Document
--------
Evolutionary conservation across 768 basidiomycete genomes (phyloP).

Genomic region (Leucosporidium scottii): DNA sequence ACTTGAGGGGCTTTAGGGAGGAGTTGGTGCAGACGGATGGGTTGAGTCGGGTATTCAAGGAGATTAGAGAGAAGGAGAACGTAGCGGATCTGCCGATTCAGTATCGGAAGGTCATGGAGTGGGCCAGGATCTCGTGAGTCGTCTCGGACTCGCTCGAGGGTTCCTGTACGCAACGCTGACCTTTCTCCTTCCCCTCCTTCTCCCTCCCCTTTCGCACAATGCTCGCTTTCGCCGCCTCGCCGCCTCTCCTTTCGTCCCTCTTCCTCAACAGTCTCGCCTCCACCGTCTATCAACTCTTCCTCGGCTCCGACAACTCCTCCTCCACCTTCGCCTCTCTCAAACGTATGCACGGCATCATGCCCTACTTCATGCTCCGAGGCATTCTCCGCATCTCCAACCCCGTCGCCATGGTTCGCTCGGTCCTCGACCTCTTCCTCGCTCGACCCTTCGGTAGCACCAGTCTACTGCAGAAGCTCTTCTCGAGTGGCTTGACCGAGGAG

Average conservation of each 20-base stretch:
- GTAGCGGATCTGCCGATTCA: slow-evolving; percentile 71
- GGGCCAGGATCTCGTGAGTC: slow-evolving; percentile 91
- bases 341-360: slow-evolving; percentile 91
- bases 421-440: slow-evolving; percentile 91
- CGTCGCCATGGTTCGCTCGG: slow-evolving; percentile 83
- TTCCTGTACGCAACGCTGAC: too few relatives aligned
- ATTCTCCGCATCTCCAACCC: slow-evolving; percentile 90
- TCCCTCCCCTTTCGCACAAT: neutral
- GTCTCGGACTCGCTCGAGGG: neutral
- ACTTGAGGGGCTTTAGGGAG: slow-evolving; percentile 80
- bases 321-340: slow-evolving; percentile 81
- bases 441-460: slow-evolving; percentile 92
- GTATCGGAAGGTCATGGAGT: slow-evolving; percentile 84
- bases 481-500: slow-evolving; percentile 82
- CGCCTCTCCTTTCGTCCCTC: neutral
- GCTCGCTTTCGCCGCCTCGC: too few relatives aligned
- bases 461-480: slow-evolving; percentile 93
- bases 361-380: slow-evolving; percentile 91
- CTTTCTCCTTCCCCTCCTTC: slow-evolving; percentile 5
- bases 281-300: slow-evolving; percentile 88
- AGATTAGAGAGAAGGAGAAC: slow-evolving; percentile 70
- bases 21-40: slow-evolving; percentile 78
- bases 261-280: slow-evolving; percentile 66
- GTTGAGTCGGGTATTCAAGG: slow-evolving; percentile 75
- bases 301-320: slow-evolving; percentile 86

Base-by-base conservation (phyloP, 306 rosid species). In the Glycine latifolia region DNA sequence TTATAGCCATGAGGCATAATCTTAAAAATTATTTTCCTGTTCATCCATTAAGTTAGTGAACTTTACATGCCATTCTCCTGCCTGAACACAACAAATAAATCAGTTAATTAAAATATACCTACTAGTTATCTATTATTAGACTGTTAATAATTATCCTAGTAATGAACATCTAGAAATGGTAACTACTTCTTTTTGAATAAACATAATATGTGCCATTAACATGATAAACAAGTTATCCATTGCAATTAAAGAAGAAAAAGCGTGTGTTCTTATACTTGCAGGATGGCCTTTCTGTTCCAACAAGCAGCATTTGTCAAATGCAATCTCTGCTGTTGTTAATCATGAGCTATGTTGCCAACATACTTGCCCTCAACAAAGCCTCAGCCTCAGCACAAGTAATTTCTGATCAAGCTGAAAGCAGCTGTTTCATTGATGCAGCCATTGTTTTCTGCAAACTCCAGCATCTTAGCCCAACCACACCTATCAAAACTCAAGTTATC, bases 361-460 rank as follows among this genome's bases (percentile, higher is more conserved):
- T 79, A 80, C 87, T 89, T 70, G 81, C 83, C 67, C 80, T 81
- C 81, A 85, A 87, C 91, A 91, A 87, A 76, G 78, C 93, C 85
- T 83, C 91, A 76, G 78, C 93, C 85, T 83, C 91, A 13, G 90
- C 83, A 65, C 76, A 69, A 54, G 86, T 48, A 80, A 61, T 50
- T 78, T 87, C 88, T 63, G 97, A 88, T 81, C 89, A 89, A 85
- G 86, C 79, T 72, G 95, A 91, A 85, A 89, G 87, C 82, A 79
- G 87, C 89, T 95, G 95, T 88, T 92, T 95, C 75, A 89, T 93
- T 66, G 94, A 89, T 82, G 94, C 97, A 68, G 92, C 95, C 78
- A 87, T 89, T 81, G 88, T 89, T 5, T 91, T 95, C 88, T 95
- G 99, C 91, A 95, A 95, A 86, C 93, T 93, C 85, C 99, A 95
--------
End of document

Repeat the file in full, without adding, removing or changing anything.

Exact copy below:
Evolutionary conservation across 768 basidiomycete genomes (phyloP).

Genomic region (Leucosporidium scottii): DNA sequence ACTTGAGGGGCTTTAGGGAGGAGTTGGTGCAGACGGATGGGTTGAGTCGGGTATTCAAGGAGATTAGAGAGAAGGAGAACGTAGCGGATCTGCCGATTCAGTATCGGAAGGTCATGGAGTGGGCCAGGATCTCGTGAGTCGTCTCGGACTCGCTCGAGGGTTCCTGTACGCAACGCTGACCTTTCTCCTTCCCCTCCTTCTCCCTCCCCTTTCGCACAATGCTCGCTTTCGCCGCCTCGCCGCCTCTCCTTTCGTCCCTCTTCCTCAACAGTCTCGCCTCCACCGTCTATCAACTCTTCCTCGGCTCCGACAACTCCTCCTCCACCTTCGCCTCTCTCAAACGTATGCACGGCATCATGCCCTACTTCATGCTCCGAGGCATTCTCCGCATCTCCAACCCCGTCGCCATGGTTCGCTCGGTCCTCGACCTCTTCCTCGCTCGACCCTTCGGTAGCACCAGTCTACTGCAGAAGCTCTTCTCGAGTGGCTTGACCGAGGAG

Average conservation of each 20-base stretch:
- GTAGCGGATCTGCCGATTCA: slow-evolving; percentile 71
- GGGCCAGGATCTCGTGAGTC: slow-evolving; percentile 91
- bases 341-360: slow-evolving; percentile 91
- bases 421-440: slow-evolving; percentile 91
- CGTCGCCATGGTTCGCTCGG: slow-evolving; percentile 83
- TTCCTGTACGCAACGCTGAC: too few relatives aligned
- ATTCTCCGCATCTCCAACCC: slow-evolving; percentile 90
- TCCCTCCCCTTTCGCACAAT: neutral
- GTCTCGGACTCGCTCGAGGG: neutral
- ACTTGAGGGGCTTTAGGGAG: slow-evolving; percentile 80
- bases 321-340: slow-evolving; percentile 81
- bases 441-460: slow-evolving; percentile 92
- GTATCGGAAGGTCATGGAGT: slow-evolving; percentile 84
- bases 481-500: slow-evolving; percentile 82
- CGCCTCTCCTTTCGTCCCTC: neutral
- GCTCGCTTTCGCCGCCTCGC: too few relatives aligned
- bases 461-480: slow-evolving; percentile 93
- bases 361-380: slow-evolving; percentile 91
- CTTTCTCCTTCCCCTCCTTC: slow-evolving; percentile 5
- bases 281-300: slow-evolving; percentile 88
- AGATTAGAGAGAAGGAGAAC: slow-evolving; percentile 70
- bases 21-40: slow-evolving; percentile 78
- bases 261-280: slow-evolving; percentile 66
- GTTGAGTCGGGTATTCAAGG: slow-evolving; percentile 75
- bases 301-320: slow-evolving; percentile 86

Base-by-base conservation (phyloP, 306 rosid species). In the Glycine latifolia region DNA sequence TTATAGCCATGAGGCATAATCTTAAAAATTATTTTCCTGTTCATCCATTAAGTTAGTGAACTTTACATGCCATTCTCCTGCCTGAACACAACAAATAAATCAGTTAATTAAAATATACCTACTAGTTATCTATTATTAGACTGTTAATAATTATCCTAGTAATGAACATCTAGAAATGGTAACTACTTCTTTTTGAATAAACATAATATGTGCCATTAACATGATAAACAAGTTATCCATTGCAATTAAAGAAGAAAAAGCGTGTGTTCTTATACTTGCAGGATGGCCTTTCTGTTCCAACAAGCAGCATTTGTCAAATGCAATCTCTGCTGTTGTTAATCATGAGCTATGTTGCCAACATACTTGCCCTCAACAAAGCCTCAGCCTCAGCACAAGTAATTTCTGATCAAGCTGAAAGCAGCTGTTTCATTGATGCAGCCATTGTTTTCTGCAAACTCCAGCATCTTAGCCCAACCACACCTATCAAAACTCAAGTTATC, bases 361-460 rank as follows among this genome's bases (percentile, higher is more conserved):
- T 79, A 80, C 87, T 89, T 70, G 81, C 83, C 67, C 80, T 81
- C 81, A 85, A 87, C 91, A 91, A 87, A 76, G 78, C 93, C 85
- T 83, C 91, A 76, G 78, C 93, C 85, T 83, C 91, A 13, G 90
- C 83, A 65, C 76, A 69, A 54, G 86, T 48, A 80, A 61, T 50
- T 78, T 87, C 88, T 63, G 97, A 88, T 81, C 89, A 89, A 85
- G 86, C 79, T 72, G 95, A 91, A 85, A 89, G 87, C 82, A 79
- G 87, C 89, T 95, G 95, T 88, T 92, T 95, C 75, A 89, T 93
- T 66, G 94, A 89, T 82, G 94, C 97, A 68, G 92, C 95, C 78
- A 87, T 89, T 81, G 88, T 89, T 5, T 91, T 95, C 88, T 95
- G 99, C 91, A 95, A 95, A 86, C 93, T 93, C 85, C 99, A 95